strong outings from Sandbrink and Davis yesterday spared the rest of
that pitching staff. I still don’t know that Stanford has enough arms
to win two more in a row against Georgia, but the Cardinal are set up
fairly well in the first game with Bleich starting and Storen still
pretty rested. Georgia, of course, is in perfect shape on the mound and
will be able to mix and match power arms to its heart’s delight in
order to wrap up that bracket Friday. I worry just a bit about the
three-day layoff stunting Georgia’s momentum, but certainly you still
have to favor the Bulldogs.

 Q:  West vs. The Rest from ACC Trophy Room asks:

the Pac-10, Big West, WAC, and WCC finally get more respect next year
with the way Stanford and Fresno State have played in Omaha?


Aaron Fitt:
I don’t know what Fresno State and Stanford have to do with the Big
West and WCC, which combined to win just two regionals and failed to
get a team to Omaha despite heavily hyped contenders like San Diego,
Long Beach, Fullerton and Irvine. That’s like saying Georgia’s success
should result in more respect for the SoCon, Sun Belt and ACC. Really,
this West against the Rest mentality is getting old.

 Q:  Andrew from Athens, GA asks:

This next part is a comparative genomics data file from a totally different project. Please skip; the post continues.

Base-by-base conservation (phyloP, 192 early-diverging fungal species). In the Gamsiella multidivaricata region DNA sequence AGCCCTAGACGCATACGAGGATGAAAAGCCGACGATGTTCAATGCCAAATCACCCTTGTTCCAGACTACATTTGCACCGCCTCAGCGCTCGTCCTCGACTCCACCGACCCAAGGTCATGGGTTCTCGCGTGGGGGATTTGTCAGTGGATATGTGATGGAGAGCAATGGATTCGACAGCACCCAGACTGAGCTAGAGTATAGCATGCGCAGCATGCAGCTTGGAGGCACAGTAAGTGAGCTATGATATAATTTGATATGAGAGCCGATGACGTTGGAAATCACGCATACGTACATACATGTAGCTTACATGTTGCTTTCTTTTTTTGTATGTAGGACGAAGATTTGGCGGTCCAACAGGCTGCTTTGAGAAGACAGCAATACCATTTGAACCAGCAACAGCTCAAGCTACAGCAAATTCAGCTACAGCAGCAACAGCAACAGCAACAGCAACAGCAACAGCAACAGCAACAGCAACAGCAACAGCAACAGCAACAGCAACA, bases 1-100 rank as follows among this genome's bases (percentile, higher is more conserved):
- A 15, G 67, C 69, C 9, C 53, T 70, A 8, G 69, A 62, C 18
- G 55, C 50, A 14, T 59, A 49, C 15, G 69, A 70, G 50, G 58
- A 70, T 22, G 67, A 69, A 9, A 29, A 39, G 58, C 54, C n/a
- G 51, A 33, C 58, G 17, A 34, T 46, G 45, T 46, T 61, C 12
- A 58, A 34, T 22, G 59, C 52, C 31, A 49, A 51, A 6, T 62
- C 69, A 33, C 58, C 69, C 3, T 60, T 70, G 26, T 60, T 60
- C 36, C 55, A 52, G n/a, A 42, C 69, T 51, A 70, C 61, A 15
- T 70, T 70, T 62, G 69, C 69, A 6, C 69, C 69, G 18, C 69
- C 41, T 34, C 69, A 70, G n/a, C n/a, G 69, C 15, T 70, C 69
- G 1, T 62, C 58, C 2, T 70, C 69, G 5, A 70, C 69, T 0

Aaron, how good are sophomores Alex McRee, Rich Poythress, and Matt Cerione?


Aaron Fitt:
Oh, they’re good. McRee has got a big-time power arm from the left
side; he’s either going to be a boffo Friday night guy next year or a
lights-out closer. Poythress has a lot of power and has done it with
wood bats too, in the Coastal Plain League last year. Cerione is a
nice, scrappy player who has come up big offensively down the stretch
and plays a solid center field. That’s a pretty nice core for next
year’s team.

 Q:  Adam from Louisiana asks:

give me you 8 for Omaha in 09.


Aaron Fitt: You’ll have to wait until after the CWS!

 Q:  Mitchell from NJ asks:

Has Yankee draft pick Jeremy Bleich of Stanford impressed you with his W.S. appearances?


Aaron Fitt:
Well, he’s only made one appearance so far, but yes, it was impressive.
He’s a legitimate three-pitch lefty with good command and firm stuff.
The supplemental first round was probably the perfect spot for him to
go — not a reach, not a steal.

 Q:  Eric from Huntington Beach asks:

saw fresno State play in the Long Beach regional and was impressed by
them losing to SD 15-1 and then coming back to win on Monday 5-1. More
impressed by their upset of ASU and down 1-0 where ASU had only lost 4
all year. Now taking care of Rice and UNC without their top 2 pitchers
and timely hitting (again) I just see them as a team of destiny. Team
ball at its finest! Do you see them taking this thing?


Aaron Fitt:
They do have some of that “team of destiny” feel about them. They kind